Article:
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Titan Missiles and Rockets

Titan Rockets Overview

The Titan rocket was developed in the 1950's as an intercontinental ballistic missile. The rocket evolved into one of the worlds most important launch vehicles. Payloads included all Gemini missions, several high profile space probes, including both Viking mars probes, both Voyager probes, and the Cassini/Huygens Saturn mission.

Many important military payloads, including large intelligence gathering spacecraft, early warning spacecraft, and military communications satellites, were launched on Titan rockets.

The last Titan rocket launch, a Titan IVB, lifted off on 19 October 2005.

Titan 1 missile illustration Titan 2 missile illustration Gemini Titan rocket illustration Titan 3A rocket illustration Titan 3C rocket illustration Titan 3B rocket illustration Titan 3C MOL illustration Titan 3B Ascent Agena rocket illustration Titan 3D rocket illustration Titan 3E rocket illustration Titan 34D rocket illustration Commercial Titan III Titan 23G illustration Titan 4A missile illustration Titan 4B missile illustration 1.8 Meter Human Figure

Left to right: Titan I ICBM, Titan II ICBM, Gemini-Titan, Titan 3A Titan IIIC, Titan IIIB, Titan IIIC MOL, Titan IIIB Ascent Agena, Titan IIID, Titan IIIE, Titan-34D, Commercial Titan III, Titan-23G, Titan IVA, Titan IVB, Human figure for scale (1.8m tall).

View another illustration showing several Titan rocket versions.

Titan I

Titan 1 missile illustration

Titan 1 ICBM (SM-68)

The Titan I missile was a two stage, intercontinental ballistic missile, operated by the United States Air Force. The first stage was powered by two LR-87 rocket engines. The second stage used a single LR-91 rocket. Both stages used kerosene as fuel and liquid oxygen as an oxidizer.

The missile entered operational service in 1962. Six squadrons, each with nine missiles, were deployed in several western states. The 54 operational missiles were replaced by Titan II missiles in 1965.

The short-lived Titan I provided greatly needed experience in handling large, multi-stage, ballistic missiles. Experience that would prove useful in later missile programs.

Titan I Intercontinental Ballistic Missile (ICBM)

Titan I ICBM on display at the National Museum of the USAF. (Photos: Richard Kruse, 2008)

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Titan I Intercontinental Ballistic Missile (ICBM)

Titan I ICBM on display at the Air Force Space and Missile Museum. (Photos: Richard Kruse, 2009)

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Titan II

Titan 2 missile illustration

Titan II ICBM (SM-68B)

The Titan II ICBM, developed from the Titan I missile, was first flown successfully on 16 March 1962. The first stage was powered by a pair of improved LR-87 rocket engines. The second stage used a single LR-91 rocket. Both stages used hypergolic fuels. Hypergolic fuels are storable at room temperature and ignite when both components come in contact. The use of storable propellants allowed the missile to remain constantly fueled while on alert. The Titan II would be ready to launch in only 60 seconds, much faster then the earlier Titan I version, which needed around 15 minutes to load liquid oxygen immediately before launch. Titan II missiles were on operational alert between 1963 and 1987.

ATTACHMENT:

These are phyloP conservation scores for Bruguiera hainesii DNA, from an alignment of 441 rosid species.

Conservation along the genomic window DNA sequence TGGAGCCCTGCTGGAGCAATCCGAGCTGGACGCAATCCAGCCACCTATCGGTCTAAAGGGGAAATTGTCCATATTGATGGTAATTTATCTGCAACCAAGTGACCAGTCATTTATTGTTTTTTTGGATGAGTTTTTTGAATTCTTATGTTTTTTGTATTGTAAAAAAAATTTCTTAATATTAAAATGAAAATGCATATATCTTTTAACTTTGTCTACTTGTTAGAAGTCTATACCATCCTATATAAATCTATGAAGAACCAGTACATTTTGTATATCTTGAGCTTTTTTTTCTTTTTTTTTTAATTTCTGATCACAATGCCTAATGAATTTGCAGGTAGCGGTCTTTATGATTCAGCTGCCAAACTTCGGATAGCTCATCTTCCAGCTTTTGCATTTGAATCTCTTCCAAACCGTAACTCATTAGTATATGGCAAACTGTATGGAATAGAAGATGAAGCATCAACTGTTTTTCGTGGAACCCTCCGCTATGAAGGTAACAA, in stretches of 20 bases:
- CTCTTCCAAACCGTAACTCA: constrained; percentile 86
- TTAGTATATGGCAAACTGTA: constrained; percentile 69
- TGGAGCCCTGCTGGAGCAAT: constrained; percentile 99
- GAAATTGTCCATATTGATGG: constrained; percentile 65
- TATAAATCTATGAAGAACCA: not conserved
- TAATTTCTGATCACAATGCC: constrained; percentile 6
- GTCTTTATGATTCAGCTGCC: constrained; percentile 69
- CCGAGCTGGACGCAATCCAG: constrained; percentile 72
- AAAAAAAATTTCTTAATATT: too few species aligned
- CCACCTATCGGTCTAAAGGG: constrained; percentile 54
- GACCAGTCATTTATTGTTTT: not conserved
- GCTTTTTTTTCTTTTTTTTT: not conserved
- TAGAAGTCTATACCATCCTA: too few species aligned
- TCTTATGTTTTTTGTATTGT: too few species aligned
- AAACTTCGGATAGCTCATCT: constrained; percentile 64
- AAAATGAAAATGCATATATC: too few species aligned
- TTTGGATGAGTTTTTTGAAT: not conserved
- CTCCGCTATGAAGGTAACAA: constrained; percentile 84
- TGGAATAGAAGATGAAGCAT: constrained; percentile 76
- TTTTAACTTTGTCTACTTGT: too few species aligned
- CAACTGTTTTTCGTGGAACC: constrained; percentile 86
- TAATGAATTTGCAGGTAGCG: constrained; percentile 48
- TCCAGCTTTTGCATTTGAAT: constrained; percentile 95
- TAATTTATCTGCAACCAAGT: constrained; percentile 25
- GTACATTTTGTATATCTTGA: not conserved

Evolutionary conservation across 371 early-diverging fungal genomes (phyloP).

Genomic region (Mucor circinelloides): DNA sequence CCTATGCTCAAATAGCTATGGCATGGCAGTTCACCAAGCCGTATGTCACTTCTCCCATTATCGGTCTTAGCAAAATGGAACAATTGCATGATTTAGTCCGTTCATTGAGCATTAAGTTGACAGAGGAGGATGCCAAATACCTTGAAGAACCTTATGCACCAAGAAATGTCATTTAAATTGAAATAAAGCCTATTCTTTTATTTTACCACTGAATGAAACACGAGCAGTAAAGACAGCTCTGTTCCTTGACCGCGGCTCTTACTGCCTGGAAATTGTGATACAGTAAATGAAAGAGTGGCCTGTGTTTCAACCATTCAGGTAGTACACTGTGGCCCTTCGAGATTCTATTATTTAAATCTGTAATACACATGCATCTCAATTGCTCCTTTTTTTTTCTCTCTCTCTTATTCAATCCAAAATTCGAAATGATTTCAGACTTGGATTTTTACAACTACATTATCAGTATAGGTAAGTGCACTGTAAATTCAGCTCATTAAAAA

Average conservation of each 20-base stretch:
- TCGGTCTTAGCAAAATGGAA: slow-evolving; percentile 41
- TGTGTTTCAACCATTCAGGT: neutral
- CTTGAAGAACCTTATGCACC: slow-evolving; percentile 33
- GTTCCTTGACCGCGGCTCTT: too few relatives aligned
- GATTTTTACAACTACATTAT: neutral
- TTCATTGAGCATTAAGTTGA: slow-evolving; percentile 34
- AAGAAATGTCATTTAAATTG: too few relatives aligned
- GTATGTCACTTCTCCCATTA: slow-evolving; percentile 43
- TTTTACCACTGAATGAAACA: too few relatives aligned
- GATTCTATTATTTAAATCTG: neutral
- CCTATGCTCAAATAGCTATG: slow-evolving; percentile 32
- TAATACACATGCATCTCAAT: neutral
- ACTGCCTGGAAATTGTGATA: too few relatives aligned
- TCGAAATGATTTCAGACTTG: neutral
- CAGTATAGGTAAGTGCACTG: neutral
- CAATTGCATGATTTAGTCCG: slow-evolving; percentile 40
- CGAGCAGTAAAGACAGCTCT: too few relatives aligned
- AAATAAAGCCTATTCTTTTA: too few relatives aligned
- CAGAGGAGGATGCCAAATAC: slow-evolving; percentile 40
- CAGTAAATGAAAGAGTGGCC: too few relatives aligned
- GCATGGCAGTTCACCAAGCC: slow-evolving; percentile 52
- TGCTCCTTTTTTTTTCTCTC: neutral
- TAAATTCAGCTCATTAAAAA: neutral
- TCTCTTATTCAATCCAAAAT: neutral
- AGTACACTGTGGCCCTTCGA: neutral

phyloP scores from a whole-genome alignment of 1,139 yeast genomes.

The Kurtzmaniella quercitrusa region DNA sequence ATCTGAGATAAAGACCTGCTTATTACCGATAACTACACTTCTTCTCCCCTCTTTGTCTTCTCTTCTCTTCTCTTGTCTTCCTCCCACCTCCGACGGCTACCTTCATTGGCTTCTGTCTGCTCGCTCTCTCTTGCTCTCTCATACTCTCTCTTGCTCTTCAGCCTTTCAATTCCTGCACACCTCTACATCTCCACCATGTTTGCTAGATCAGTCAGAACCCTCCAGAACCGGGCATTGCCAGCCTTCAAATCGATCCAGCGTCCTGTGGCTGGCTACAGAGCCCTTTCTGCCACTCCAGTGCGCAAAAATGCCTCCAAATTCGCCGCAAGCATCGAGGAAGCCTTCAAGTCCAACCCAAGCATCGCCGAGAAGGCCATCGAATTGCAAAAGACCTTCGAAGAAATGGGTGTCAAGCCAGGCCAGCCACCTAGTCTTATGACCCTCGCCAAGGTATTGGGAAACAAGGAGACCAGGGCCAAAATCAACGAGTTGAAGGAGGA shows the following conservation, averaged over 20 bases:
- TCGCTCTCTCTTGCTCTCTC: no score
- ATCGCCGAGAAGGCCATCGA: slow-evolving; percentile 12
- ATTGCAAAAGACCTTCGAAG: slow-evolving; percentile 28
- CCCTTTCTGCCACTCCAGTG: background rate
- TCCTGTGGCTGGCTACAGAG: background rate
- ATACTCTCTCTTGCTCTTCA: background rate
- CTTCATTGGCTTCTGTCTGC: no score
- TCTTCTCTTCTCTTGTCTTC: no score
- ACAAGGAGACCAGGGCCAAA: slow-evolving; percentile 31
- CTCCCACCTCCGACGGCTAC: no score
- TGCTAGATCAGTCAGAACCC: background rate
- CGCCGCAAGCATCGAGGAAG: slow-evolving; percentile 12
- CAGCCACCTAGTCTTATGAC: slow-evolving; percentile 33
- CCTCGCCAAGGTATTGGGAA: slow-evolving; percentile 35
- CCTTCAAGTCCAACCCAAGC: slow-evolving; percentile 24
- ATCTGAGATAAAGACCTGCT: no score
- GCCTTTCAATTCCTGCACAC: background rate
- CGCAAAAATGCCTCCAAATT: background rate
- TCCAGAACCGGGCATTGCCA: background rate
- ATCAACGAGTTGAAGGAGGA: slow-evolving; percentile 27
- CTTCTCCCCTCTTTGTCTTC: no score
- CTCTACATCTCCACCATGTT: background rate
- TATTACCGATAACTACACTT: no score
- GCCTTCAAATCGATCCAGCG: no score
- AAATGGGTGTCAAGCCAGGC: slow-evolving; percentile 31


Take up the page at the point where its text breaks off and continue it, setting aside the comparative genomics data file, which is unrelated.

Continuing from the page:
A modified version of the reliable Titan II, known as the Titan II GLV, was used to launch Gemini missions in the mid 1960s'. Over the coming decades, the missile evolved into a large number of space launchers.

Titan II Intercontinental Ballistic Missile (ICBM)

Titan II ICBM on display at the National Museum of the USAF. Titan II rockets were also used to launch Gemini missions. (These images were taken by Richard Kruse in 2008)

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Titan Gemini illustration

Titan II GLV

The Titan II GLV (Gemini Launch Vehicle), was developed to launch Gemini spacecraft. The rocket was derived from the Titan II ICBM.

The rocket first flew on 8 April 1964. A total of 12 missions, all carrying Gemini spacecraft, were successfully launched from launch complex 19 at Cape Canaveral Air Force Station.

The first stage was powered by two LR-87-AJ7 rockets. The second stage used a single LR-91-AJ7 rocket.

Titan 23G illustration

Titan 23G

In the late 1980's, the remaining Titan II ICBMs were taken off alert and decommissioned. Fourteen of the missiles were refurbished for use as space launchers. The refurbished rockets were given the designation Titan II(23)G, or Titan 23G.

Titan 23G was first flown on 5 September 1988. Thirteen missions were flown, all from Vandenberg Air Force Base, between 1988 and 2003.

The first stage was powered by two LR-87-AJ5 rockets. The second stage used a single LR-91-AJ5 rocket.

The Clementine lunar probe, a joint project between the Ballistic Missile Defense Organization and NASA, was launched on a Titan 23G on 25 January 1994.

Titan III

Titan III represented a family of launch vehicles derived from the Titan II rocket. A variety of configurations were flown. Some versions used a pair of solid rocket boosters to increase capability. A new upperstage, known as the Transtage, featured a restartable engine, allowing multiple payloads to be placed in different orbits on a singe flight. Other Titan III versions used the Agena upper stage. A version known as the Titan IIIE Centaur used the powerful, cryogenically fueled, Centaur upper stage.

Titan 3A rocket illustration

Titan IIIA

Titan IIIA, first flown in 1964, conducted the first test flights of the Titan III core and Transtage upper stage. The first flight, on 2 September 1964, failed. The next three missions succeeded. All missions were launched from launch complex 20 at Cape Canaveral.

Titan 3B rocket illustration

Titan 3B

Titan 3B, first flown on 29 July 1966, used an Agena-D upper stage. Dozens of missions, all launched from Vandenberg Air Force Base and carrying military satellites, were flown with Titan IIIB rockets.